The death of a joint tenant adds an extra step to a property settlement.

How the death of a Joint Tenant affects settlement

When a Joint Tenant has passed away, the sale of their property by the remaining tenant may require an extra-long settlement period if the death certificate is not readily available.

As a settlement agent, we need to obtain and certify a death certificate if the Certificate of Title is held by joint tenants but one of the owners has passed away, before lodging a Transfer of Land.

Fortunately, this is a simple process if the seller already has the death certificate. It’s also fairly simple if they’ve lost the certificate and the deceased died in Western Australia, as a new certificate can be obtained quickly with a trip to the Office of Births, Deaths and Marriages in the Perth CBD.

If however, the deceased died interstate or overseas and the seller has lost the death certificate, obtaining a new certificate can be time-consuming. If the deceased died in another state, the Office of Births, Deaths and Marriages will take five working days to process the application for a new certificate. Counting postage time, it may be two weeks before the client obtains the death certificate.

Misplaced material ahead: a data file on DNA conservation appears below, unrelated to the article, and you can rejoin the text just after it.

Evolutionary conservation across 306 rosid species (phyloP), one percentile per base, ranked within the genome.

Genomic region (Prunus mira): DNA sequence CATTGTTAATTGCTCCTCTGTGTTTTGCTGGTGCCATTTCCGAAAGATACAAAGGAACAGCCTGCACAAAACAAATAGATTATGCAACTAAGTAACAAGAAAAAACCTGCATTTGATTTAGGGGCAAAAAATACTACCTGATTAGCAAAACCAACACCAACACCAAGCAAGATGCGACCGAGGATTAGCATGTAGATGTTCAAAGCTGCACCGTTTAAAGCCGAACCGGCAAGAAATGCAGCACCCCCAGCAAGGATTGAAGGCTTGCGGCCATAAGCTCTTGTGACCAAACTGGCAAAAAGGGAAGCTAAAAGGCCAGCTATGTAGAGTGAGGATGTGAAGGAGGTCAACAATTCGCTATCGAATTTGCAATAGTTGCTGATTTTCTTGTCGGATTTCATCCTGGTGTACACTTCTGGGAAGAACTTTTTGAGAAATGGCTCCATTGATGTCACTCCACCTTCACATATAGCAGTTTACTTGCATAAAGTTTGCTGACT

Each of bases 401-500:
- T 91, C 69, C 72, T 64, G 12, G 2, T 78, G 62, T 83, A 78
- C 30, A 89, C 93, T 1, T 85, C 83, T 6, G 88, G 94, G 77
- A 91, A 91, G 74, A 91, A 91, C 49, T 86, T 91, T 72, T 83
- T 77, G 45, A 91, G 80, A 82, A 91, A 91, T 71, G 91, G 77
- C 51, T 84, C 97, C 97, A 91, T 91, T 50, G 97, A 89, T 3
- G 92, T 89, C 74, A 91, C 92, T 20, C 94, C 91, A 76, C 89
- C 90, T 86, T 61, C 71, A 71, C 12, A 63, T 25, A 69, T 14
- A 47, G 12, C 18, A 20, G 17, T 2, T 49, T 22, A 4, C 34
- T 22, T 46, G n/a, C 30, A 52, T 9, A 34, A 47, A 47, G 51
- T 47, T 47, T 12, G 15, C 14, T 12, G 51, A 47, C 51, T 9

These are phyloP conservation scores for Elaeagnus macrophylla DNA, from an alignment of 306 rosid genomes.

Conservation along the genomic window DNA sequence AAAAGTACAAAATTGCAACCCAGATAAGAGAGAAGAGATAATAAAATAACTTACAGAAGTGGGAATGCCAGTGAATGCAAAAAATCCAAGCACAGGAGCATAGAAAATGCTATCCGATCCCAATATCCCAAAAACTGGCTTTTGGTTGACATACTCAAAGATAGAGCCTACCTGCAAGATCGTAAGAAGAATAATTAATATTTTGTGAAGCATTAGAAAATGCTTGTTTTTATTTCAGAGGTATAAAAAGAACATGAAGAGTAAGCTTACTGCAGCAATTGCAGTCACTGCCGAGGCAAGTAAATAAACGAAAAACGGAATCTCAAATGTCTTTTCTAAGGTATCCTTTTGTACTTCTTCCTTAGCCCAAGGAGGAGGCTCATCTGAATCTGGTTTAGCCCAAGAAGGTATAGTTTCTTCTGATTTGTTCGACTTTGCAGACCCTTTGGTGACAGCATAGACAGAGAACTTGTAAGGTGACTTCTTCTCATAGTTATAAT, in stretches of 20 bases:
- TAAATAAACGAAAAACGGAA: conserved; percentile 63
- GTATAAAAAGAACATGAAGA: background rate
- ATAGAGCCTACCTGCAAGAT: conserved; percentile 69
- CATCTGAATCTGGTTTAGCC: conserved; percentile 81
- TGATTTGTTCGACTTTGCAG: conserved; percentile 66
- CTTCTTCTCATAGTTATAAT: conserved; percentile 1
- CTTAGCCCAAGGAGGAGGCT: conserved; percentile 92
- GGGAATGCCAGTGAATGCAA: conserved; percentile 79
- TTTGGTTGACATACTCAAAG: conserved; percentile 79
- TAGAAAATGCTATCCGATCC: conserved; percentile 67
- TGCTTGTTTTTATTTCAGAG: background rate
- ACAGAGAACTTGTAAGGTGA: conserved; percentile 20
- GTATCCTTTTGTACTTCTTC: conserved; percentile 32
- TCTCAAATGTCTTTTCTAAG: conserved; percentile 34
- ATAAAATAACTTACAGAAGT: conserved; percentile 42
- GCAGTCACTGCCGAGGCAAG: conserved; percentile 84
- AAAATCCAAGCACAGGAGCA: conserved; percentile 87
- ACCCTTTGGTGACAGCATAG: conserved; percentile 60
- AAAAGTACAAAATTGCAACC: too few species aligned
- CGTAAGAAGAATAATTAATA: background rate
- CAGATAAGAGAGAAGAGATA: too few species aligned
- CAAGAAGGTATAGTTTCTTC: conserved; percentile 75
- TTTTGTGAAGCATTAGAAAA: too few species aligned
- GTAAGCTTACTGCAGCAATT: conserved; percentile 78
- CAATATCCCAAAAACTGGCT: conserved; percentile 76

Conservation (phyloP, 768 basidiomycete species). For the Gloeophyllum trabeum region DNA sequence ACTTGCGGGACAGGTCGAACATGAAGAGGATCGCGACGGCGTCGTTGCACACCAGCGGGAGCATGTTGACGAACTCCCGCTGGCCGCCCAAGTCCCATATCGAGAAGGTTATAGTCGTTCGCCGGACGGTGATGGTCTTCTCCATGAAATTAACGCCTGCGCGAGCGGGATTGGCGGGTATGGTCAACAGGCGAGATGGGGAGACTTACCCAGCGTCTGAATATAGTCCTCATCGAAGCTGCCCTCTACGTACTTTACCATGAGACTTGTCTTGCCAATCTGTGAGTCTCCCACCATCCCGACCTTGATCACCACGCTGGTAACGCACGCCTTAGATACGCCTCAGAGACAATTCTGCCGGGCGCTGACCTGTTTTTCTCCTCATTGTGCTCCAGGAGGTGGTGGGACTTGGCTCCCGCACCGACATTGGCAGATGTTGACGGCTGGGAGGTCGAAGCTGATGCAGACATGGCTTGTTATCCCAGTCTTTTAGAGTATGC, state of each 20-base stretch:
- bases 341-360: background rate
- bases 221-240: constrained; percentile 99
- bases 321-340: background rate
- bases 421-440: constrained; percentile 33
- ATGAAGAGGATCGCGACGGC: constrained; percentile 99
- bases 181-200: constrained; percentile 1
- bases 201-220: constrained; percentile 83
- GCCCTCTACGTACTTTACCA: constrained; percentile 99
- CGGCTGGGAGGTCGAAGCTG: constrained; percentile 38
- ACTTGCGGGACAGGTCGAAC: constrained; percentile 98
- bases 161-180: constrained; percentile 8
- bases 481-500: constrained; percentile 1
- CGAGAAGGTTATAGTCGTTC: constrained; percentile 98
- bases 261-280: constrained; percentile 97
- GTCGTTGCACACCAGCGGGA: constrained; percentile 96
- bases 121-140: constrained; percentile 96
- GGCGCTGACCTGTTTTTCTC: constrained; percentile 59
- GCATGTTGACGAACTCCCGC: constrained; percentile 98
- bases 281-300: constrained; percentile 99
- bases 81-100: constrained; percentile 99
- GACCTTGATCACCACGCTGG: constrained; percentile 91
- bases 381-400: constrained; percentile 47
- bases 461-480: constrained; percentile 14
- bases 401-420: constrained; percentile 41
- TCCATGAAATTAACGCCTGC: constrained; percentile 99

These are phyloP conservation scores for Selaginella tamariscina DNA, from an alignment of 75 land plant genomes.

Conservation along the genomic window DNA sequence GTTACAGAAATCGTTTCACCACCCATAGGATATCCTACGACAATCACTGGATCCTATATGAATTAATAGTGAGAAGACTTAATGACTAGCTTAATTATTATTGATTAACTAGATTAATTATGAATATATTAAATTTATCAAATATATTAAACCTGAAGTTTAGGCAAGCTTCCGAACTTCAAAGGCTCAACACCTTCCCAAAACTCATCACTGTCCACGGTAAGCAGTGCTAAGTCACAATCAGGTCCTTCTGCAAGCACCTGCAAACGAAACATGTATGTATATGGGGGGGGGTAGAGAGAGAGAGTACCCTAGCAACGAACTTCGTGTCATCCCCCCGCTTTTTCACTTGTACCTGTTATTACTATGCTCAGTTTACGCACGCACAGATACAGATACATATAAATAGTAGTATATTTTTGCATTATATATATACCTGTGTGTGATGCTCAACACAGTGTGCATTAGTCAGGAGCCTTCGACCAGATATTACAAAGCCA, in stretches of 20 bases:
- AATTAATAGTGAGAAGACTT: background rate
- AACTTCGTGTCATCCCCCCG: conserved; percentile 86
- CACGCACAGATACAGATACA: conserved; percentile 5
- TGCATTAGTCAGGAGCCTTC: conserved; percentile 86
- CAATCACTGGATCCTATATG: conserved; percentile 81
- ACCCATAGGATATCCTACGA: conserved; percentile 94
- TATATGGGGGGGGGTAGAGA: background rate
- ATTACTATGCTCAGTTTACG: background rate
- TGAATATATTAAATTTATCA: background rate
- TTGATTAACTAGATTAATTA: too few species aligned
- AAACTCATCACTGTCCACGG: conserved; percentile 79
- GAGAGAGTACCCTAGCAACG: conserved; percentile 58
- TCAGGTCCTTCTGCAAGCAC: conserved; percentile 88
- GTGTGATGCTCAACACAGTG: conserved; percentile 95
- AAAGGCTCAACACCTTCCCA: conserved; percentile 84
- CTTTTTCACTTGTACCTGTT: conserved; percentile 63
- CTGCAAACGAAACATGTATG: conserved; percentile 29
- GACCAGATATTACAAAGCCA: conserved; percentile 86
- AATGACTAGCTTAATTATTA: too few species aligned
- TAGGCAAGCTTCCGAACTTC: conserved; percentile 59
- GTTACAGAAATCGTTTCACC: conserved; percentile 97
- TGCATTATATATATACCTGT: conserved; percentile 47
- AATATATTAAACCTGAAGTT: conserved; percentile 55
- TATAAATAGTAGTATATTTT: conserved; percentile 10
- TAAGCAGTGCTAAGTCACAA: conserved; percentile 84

It’s likely to take even longer to obtain a death certificate from another country – perhaps up to a month, depending on the country and its postal service.

If not enough time is allowed to obtain the certificate, it could lead to a delay in settlement, potentially causing the seller to incur penalty interest.

To avoid a delay like this, sellers in this situation should ensure they have the death certificate readily available. If not, and the deceased did not die in WA, consider extending the settlement period to avoid the unnecessary stress of a delayed settlement.

Image by iAudioguide via Flickr.